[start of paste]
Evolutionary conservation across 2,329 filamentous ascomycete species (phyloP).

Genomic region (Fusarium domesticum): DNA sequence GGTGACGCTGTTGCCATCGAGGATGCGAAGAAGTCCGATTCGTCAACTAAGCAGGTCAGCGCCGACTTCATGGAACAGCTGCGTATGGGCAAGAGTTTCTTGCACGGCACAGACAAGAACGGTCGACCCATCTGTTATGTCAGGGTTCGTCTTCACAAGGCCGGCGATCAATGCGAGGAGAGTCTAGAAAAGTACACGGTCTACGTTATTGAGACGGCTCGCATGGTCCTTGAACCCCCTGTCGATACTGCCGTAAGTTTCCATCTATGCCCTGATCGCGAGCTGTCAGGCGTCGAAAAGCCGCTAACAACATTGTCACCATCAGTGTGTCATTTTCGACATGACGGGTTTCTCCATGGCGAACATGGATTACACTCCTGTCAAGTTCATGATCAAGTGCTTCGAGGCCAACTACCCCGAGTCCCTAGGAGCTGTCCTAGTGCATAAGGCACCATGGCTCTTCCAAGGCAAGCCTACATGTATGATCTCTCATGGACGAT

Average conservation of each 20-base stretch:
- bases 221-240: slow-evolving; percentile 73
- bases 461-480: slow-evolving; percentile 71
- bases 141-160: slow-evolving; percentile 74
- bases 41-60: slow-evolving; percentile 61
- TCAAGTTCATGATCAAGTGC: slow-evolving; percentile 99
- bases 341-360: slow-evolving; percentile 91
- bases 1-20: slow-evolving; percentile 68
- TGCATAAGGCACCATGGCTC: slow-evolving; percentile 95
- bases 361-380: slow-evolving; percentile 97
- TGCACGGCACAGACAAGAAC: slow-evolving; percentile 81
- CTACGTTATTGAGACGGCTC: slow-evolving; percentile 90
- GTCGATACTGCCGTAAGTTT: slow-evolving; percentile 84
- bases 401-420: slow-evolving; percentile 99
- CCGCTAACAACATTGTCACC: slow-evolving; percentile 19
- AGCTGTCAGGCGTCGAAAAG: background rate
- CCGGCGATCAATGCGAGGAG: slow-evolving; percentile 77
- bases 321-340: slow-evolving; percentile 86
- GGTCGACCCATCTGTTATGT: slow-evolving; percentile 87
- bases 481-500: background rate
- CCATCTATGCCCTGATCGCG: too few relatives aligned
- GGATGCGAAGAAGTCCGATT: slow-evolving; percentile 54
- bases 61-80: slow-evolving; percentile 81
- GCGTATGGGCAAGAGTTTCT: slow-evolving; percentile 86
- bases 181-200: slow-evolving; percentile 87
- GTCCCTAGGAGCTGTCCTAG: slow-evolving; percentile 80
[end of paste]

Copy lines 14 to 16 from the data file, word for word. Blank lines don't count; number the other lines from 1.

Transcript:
- CTACGTTATTGAGACGGCTC: slow-evolving; percentile 90
- GTCGATACTGCCGTAAGTTT: slow-evolving; percentile 84
- bases 401-420: slow-evolving; percentile 99